Wrestling with the Future
There’s a very poignant moment at the outset of Season 4, Episode 10 of Saved By the Bell, an episode entitled Wrestling with the Future. The moment harkens back to a simpler time, when the college recruiting process wasn’t nearly as shady, complicated, overblown, or commercialized as it is now. It recalls an era that existed prior to the ESPNs of the world smearing their greasy fingerprints all over the one day of the year that teenagers sign the remainder of their adolescence over to a university and an athletics program, that lived before those same teenagers would sit under the lights of a crowded gymnasium and select baseball caps off a table.
It is in this moment in that particular episode of television’s greatest and most influential program (ever, in history) that the following occurs:
A man in a sport coat swings open the door to The Max, everyone’s favorite after-school burger joint. He looks around, then spots the recruit he’s been tasked with locating sitting before him at a booth with his friends. At very nearly the same instant, the recruit spots the man in the sport coat in the doorway. “That’s Jeff Tramer,” says the recruit to his friends, “the wrestling coach at the University of Iowa.”
The man in the sport coat glides across the room and introduces himself to the recruit. “A.C.,” he begins, “I’m Jeff Tramer.” And then without hesitation, “I’m here to offer you a full wrestling scholarship to the University of Iowa.”
There is a pause before the man in the sport coat asks, “Well, what do you say?”
“Huh? Oh, I say great! Thank you!” replies the stunned recruit.
Beaming, his mission a success, the man in the sport coat starts to leave. “I’ll put that paper in the mail tomorrow,” he says. “See you in September. You’ll love Iowa.”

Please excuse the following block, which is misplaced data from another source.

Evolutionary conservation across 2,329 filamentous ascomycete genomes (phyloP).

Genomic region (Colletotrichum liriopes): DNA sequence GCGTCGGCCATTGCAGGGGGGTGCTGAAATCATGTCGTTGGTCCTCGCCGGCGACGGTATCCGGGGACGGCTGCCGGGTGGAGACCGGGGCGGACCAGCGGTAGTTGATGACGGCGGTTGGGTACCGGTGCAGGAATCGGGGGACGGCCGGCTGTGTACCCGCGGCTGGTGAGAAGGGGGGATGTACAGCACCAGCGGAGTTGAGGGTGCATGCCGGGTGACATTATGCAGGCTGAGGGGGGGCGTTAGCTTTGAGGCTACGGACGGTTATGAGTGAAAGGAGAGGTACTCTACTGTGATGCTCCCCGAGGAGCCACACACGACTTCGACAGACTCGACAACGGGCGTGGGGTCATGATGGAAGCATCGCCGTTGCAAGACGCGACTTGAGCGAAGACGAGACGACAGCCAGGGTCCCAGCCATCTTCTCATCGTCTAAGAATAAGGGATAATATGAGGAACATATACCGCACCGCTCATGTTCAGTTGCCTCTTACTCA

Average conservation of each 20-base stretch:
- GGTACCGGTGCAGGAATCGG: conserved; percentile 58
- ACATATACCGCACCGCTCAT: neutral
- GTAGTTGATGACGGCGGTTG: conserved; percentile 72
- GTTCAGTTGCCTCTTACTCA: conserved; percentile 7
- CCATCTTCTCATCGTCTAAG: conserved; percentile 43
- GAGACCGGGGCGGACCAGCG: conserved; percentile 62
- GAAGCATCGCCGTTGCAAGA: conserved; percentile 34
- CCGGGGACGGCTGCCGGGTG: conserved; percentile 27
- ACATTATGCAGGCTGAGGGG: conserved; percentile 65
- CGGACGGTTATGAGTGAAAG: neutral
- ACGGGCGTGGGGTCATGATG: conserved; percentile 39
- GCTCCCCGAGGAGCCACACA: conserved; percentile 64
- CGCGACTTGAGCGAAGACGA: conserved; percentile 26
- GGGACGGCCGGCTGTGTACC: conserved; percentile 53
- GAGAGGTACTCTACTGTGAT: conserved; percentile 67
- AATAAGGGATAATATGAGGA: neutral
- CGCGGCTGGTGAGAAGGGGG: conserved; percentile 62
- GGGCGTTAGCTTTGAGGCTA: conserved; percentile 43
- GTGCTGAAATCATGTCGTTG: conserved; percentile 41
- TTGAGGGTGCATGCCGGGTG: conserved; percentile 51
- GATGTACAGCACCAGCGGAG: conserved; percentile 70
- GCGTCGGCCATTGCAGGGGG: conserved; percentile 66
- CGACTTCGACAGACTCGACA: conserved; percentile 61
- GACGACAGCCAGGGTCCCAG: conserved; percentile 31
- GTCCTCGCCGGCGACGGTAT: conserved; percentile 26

It takes no more than a minute for one of the nation’s premier wrestling programs to land Albert Clifford Slater, one of the best wrestlers (we can assume) in Southern California. The interaction is far too quick, far too ridiculous, and far too scripted for us to think real. Yet if Jeff Tramer’s forty-second pursuit of Bayside High School’s most legendary athlete is on one end of the spectrum of outlandishness, then everything about the recruiting process that we endure today, in all its goofy glory, must certainly be on the other.
So what is it about the recruiting process that embodies such stupidity?
First of all, no one should trust a high school kid to make a binding agreement that he’ll be happy about months, weeks, or even days down the road. Your average teenager is as mercurial as a chameleon and doesn’t exactly understand the implications that come with telling an adult “yes” or “no.” (Think about all the times you uttered those two words of confirmation to your parents as a kid. How often were you bullshitting out your ass, simply lying to protect yourself or someone else? All the damn time.)
Funny thing is, though, in today’s era of internet sensationalism and the 24/7 news cycle, we not only put our faith in these kids, we submit ourselves to riding the roller coaster that is their decision-making process. They commit and decommit and recommit and we willingly tag along for the journey. We’re lemmings for this shit, falling off cliffs then climbing right back up the hillside to do it all over again.
If fans are to blame for buying into this odyssey of college recruiting, then the media is certainly at fault for delivering it in such bombastic fashion. Were it not for ESPN, FSN, Scout.com, Rivals.com, and more, we wouldn’t be exposed to this mindless nonsense every single day of the year. Perhaps the national outlets are just giving consumers what they want, or maybe they’re bringing this madness to consumers who didn’t even know they wanted it in the first place. It’s a chicken-and-egg scenario that, regardless of its origin, is profitable for the people pulling the strings, puppeteering both the stars of the show (the recruits) and the audience (the fans) at the same time.